Image via WikipediaEnglish tennis pro Robert Dee, 23, has taken to a law court, instead of a tennis court, to slam London's Daily Telegraph in a libel suit for calling him the "World's worst tennis pro."
According to an account in The Guardian, Dee's attorney said articles in the Telegraph on April 23, 2008, featured stories under the headlines "World's worst tennis pro wins at last" and "A British sensation--the world's worst," that describe his client's "dismal run" of three years on the professional circuit during which Dee did not win any matches before he defeated an unranked 17-year-old player in Spain in April 2008, and equate Dee's 54 consecutive match losses to losing performances by a swimmer and a ski jumper.
Dee concedes losing 54 international matches in a row, but claims he had "modest success" in national tournaments in Spain during that losing streak. Dee's attorney said the Telegraph articles exposed his client to ridicule and contempt and could deter others from hiring Dee as a professional coach. Moreover, Dee asserts that he was not world-ranked in 2008, and therefore, could not be the "World's worst" player.
For its part, the Telegraph is sticking to its guns, and calling in big guns, including tennis greats Boris Becker and John Lloyd, as witnesses. Thus far, Dee's legal spin has been more successful than the spin in his serve, as he has extracted apologies and/or damages from various English media outlets that disparaged his tennis skills, but wanted to avoid litigation, including the Guardian, the Sun, the BBC and the Daily Mail.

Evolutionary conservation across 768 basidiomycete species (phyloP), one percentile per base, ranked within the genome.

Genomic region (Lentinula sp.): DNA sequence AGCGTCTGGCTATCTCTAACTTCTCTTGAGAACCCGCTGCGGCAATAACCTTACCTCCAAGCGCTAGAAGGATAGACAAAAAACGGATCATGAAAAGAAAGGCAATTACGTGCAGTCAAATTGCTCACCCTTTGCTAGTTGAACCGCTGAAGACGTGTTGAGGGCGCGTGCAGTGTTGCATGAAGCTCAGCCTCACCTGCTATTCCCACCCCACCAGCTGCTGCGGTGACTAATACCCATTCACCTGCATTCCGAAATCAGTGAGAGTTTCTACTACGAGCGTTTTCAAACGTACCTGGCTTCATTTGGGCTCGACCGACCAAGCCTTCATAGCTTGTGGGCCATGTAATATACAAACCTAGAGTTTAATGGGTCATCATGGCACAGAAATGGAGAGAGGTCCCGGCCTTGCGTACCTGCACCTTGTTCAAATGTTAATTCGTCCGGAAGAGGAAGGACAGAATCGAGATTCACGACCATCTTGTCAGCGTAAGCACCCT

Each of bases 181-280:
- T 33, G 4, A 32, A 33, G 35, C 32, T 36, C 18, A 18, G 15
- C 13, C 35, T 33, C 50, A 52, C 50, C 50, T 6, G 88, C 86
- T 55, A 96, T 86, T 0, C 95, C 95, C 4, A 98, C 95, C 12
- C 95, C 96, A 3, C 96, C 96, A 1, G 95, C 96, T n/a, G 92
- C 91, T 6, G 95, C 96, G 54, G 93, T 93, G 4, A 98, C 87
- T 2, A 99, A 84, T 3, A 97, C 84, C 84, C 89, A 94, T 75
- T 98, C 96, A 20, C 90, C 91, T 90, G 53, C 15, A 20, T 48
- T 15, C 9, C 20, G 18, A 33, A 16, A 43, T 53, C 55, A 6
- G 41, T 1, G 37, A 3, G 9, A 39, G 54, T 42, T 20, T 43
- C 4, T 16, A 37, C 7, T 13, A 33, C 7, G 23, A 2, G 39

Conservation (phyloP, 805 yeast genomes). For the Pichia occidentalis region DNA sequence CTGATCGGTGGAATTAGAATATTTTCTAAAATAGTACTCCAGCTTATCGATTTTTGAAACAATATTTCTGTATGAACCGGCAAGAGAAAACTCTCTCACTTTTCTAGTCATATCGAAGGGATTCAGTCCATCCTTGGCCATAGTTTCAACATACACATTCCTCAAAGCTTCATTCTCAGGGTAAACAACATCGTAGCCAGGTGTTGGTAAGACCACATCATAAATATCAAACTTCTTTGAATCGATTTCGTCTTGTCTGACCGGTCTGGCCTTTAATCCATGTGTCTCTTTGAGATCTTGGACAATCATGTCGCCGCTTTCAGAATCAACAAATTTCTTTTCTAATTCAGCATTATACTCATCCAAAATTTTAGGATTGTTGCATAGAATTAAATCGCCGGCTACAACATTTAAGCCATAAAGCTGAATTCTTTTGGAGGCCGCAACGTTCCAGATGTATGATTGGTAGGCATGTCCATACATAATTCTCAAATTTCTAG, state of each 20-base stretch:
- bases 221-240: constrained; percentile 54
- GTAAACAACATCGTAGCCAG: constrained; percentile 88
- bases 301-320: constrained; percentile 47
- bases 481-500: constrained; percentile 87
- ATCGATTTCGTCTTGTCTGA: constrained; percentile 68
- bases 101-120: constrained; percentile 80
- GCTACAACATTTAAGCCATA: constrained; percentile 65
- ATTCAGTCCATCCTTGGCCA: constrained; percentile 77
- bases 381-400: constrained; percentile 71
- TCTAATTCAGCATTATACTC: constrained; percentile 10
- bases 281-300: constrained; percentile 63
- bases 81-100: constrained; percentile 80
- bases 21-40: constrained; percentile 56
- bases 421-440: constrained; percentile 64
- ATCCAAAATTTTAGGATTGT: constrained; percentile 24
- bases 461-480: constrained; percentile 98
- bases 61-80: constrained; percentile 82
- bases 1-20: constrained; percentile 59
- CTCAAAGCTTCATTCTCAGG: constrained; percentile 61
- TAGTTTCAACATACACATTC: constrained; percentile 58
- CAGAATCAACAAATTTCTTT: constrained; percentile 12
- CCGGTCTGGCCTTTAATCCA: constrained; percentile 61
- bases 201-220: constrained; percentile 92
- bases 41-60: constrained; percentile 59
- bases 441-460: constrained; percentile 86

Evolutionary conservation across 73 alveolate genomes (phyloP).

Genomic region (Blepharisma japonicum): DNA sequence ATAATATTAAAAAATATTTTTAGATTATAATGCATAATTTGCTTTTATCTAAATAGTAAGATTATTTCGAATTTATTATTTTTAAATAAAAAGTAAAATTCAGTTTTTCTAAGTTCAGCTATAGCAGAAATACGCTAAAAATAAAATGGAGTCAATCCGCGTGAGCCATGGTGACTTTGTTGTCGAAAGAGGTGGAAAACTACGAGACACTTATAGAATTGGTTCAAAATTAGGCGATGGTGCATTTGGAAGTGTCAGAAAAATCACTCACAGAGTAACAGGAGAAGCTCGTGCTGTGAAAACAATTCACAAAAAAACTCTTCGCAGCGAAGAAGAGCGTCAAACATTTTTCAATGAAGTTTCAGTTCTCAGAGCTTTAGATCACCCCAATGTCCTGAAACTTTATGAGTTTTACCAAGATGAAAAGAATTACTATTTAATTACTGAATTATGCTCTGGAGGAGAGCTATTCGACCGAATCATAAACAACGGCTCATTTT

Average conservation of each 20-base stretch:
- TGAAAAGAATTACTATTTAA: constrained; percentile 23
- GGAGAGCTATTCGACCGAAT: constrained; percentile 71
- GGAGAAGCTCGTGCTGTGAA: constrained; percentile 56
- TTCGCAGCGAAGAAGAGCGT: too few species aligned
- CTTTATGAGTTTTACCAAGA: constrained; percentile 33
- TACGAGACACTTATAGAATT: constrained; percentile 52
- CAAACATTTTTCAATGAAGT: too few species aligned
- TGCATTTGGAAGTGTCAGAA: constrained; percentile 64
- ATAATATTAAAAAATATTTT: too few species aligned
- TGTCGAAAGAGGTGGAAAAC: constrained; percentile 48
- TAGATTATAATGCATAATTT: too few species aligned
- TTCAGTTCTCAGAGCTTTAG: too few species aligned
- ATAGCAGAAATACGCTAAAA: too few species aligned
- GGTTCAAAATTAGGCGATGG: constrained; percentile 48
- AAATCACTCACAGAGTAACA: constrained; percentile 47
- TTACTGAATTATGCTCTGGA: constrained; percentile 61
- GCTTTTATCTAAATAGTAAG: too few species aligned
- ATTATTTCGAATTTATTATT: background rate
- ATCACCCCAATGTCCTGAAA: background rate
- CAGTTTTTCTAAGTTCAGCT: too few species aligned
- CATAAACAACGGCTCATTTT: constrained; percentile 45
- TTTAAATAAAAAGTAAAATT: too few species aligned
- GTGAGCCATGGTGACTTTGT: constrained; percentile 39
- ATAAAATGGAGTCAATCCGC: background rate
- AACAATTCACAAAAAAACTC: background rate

Although arguably calling Dee the world's worst tennis pro could be an objectively verifiable statement of fact, "TUOL" suspects were the lawsuit brought in the U.S. against American media outlets, Dee might be jumping over the net to congratulate the winner, because the burden would be on him to prove the media outlets published the falsestatement with actual malice. The media would offer up a defense of fair comment--that is, calling Dee the world's worst is a statement of opinion, which is neither true nor false, and therefore, not susceptible to a defamatory meaning. If the events had occurred in the less libel plaintiff-friendly U.S., there wouldn't have been match point in bringing suit.